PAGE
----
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El Paso Demands Trump 2020 Campaign to Pay Half a Million in Past Due Bills, Threatens Legal Action


President Donald Trump‘s reelection campaign owes the City of El Paso, Texas over $500,000. This debt has been outstanding for over a year. Now, city officials there are considering filing a lawsuit in order to finally get that past due bill paid off.

Mayor Dee Margo made the suggestion during a Tuesday news conference–saying that a city council vote to authorize such a lawsuit would likely be scheduled soon.

“With the millions of dollars in city revenue lost due to the pandemic, has the city reached out recently to the Trump campaign about repaying the $570,000 that is still outstanding?” a journalist asked.

“I know we’ve sent out a demand letter about that,” Margo said. “And my last instructions to our people were: if we need to, file suit.”

“The campaign has not paid as of yet,” Communications Director Laura Cruz-Acosta added. “We have sent invoices to the campaign. We would need council action in order to be directed to file suit.”

“We probably need to progress that way,” Margo affirmed.

Margo’s remarks were made during a virtual press conference focused on the Sun City’s efforts to deal with the novel Coronavirus (COVID-19) pandemic.

Margo noted that repeated efforts to have the Trump campaign pay up have been met with failure and denials from the White House that they are responsible for the bill. The latest attempt to collect occurred in February of this year–exactly one year after a 2019 Make America Great Again rally at the El Paso County Coliseum.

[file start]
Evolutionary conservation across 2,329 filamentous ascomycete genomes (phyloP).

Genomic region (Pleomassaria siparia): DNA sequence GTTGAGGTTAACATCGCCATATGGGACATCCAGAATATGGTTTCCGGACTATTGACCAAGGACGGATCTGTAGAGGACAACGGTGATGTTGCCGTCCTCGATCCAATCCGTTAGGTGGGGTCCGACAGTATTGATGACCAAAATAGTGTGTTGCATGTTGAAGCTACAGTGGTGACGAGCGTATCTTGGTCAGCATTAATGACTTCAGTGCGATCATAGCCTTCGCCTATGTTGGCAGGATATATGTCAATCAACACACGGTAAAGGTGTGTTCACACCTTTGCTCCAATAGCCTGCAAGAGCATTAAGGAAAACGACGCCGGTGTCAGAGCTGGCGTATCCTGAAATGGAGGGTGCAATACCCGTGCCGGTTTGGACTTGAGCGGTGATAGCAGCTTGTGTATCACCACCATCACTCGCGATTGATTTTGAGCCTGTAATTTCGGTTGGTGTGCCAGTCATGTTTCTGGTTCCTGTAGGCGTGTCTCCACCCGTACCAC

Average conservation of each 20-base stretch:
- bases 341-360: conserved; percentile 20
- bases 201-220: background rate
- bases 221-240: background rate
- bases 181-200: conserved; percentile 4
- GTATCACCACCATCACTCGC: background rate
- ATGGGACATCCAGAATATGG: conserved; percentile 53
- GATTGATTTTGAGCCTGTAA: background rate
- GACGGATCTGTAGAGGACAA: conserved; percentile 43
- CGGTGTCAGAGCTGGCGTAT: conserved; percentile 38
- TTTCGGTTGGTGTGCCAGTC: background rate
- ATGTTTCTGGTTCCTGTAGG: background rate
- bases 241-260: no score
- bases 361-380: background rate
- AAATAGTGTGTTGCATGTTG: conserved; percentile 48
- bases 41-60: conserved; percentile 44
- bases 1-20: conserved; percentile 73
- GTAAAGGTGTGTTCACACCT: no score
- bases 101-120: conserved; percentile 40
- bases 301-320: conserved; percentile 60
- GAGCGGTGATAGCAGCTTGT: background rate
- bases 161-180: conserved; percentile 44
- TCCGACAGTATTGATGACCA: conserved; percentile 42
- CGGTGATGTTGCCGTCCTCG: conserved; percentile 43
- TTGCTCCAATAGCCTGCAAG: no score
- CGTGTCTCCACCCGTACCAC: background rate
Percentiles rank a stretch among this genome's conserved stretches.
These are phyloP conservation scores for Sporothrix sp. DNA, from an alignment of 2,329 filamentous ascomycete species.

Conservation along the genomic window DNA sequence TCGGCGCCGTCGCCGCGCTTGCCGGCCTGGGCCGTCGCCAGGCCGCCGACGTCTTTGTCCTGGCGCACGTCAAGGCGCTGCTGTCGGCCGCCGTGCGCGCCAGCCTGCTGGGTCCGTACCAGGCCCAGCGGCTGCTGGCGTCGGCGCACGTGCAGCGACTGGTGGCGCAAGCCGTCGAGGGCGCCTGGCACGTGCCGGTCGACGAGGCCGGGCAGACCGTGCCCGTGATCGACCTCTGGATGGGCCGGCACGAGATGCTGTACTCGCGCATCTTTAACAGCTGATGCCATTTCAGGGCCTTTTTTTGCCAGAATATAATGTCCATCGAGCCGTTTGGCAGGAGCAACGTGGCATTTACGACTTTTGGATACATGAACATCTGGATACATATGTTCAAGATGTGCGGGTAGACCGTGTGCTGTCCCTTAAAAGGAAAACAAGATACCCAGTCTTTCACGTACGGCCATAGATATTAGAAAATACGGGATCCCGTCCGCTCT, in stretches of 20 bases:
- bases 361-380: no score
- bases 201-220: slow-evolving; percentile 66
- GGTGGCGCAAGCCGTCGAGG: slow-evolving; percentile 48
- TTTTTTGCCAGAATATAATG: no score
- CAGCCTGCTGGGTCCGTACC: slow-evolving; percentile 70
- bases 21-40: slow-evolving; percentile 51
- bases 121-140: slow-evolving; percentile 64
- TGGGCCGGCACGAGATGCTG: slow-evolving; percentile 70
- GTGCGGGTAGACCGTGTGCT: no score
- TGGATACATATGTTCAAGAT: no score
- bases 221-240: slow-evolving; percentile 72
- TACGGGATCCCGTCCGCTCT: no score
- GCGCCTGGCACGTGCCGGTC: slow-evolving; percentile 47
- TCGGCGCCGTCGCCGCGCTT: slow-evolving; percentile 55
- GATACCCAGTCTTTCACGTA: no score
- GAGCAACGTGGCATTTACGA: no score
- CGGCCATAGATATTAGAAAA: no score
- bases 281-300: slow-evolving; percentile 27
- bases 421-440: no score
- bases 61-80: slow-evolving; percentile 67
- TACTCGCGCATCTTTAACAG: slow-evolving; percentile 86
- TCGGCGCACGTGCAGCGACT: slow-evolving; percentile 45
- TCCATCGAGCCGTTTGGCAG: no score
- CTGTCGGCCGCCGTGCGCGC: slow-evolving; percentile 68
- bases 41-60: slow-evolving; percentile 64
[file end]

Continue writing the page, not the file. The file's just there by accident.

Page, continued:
El Paso officials first invoiced the Trump campaign in March 2019–charging the entity Donald J. Trump for President, Inc. exactly $470,417.05 for security spread across six municipal departments.

Local ABC affiliate KVIA broke down those numbers:

Department of Aviation: $6,286.57 Fire Department: $60,630.84 Health Department: $528 Streets & Maintenance: $6,452 Sun Metro: $15,577.52 Police Department: $380,942.12

The original invoice was marked with a due date of late April 2019 but city officials only released the information to the media after the Trump campaign ignored the bill and refused to pay.

At the time, Trump’s campaign pleaded absolute ignorance about the missed payment situation in El Chuco Town.

“I’m not sure about that,” Trump Campaign Director of Strategic Communications Marc Lotter, told the outlet last year while dining at a high-dollar dinner hosted by the local Republican Party. “I’ll have to check with the accounting folks on that. And when that, about those bills, that’s not something that I’m aware of.”

But despite Trotter’s pleas of being truly mystified between bites, the situation hasn’t really progressed much since. Except for the balance.

The city has tacked on an additional $98,787.58 late fee after never hearing hide nor hair from the Trump reelection effort about their outstanding debt.

And, according to officials in the onetime Six Shooter Capital of the country, the campaign’s failure to pay its way has resulted in real pain for the community there–forcing the city to cover those costs by dipping into the contingency budget, which is typically reserved for genuine emergencies and natural disasters.

And El Paso isn’t the only unpaid city facing budget lapses due the allegedly excuse-laden Trump 2020 campaign.

According to the Center for Public Integrity, a nonprofit investigative journalism newsroom, at least 13 additional municipalities have been given the finger by the 45th president’s reelection campaign over unsettled public safety-related debts. As of the outlet’s latest count, the Trump campaign owes some $1.82 million–with El Paso’s debt by far the largest. Minneapolis, however, isn’t far behind.

But now, all of those city and county governments are pleading with the president’s campaign to pay them back the money they are owed due to the budget crunch caused by the COVID-19 pandemic.

According to campaign finance data as of April 21, the Trump campaign has over $98 million cash on hand.

[image via Chip Somodevilla/Getty Images]

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